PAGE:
Ali continued, “Many exemptions were observed, such as those given to contracts related to the ration card program, contracts for regional development projects worth tens of billions of dollars and contracts for many ministries. Most recently, exemptions were given for the execution of projects related to the Mosul airport."
Ali believes that “exemptions may lead to a waste of public money accounting for around 20% of the volume of expenditure excluded from the mentioned instructions.”
Former Iraqi parliament member from Ninevah province and civil and political activist Joseph Sylawa told Al-Monitor that “the completion of the Ninevah airport is a good indicator and [adds] much-needed service to a region inhabited by more than 3 million people, as most residents are now forced to travel through Erbil International Airport.”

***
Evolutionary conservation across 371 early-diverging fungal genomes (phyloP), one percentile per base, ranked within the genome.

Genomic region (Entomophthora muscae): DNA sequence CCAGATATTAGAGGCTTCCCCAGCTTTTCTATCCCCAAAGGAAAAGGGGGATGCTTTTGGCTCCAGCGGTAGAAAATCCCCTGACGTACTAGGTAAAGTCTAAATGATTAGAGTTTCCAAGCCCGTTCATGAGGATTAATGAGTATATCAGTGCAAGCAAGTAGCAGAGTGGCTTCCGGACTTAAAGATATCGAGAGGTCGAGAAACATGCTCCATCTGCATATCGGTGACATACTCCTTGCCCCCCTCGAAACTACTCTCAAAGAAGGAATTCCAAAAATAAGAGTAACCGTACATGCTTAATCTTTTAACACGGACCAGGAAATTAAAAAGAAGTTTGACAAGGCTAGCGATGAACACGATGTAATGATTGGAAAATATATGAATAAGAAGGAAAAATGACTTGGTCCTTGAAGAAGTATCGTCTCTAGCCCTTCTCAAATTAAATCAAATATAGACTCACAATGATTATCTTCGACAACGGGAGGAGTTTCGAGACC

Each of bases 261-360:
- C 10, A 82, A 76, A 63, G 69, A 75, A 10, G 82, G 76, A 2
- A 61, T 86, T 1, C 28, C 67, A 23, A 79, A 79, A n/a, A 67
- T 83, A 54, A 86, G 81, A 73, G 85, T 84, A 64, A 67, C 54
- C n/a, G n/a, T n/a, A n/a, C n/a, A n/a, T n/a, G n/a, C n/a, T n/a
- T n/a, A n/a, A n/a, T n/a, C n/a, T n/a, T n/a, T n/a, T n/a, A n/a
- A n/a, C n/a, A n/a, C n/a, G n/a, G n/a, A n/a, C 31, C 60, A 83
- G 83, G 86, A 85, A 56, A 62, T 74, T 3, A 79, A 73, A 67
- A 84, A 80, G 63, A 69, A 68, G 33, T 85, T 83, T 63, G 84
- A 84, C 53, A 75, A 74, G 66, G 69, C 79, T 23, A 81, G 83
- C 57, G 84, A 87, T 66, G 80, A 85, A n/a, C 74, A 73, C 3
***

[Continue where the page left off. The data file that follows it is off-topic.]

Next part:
He believes the airport will be a cultural window to the world since it will enhance the openness of the people of Mosul, influenced by the ideology of IS. “The strict and deep-rooted discourse is prevalent in Mosul, where Christians suffer discrimination.”
Sylawa warned that the project should be protected from corruption and blackmailers. “Many business projects in Mosul are stumbling, or failing, despite the huge financial amounts allocated to them. Thus, it is all the more necessary to apply accurate financial control and ensure speed and good execution of these projects.”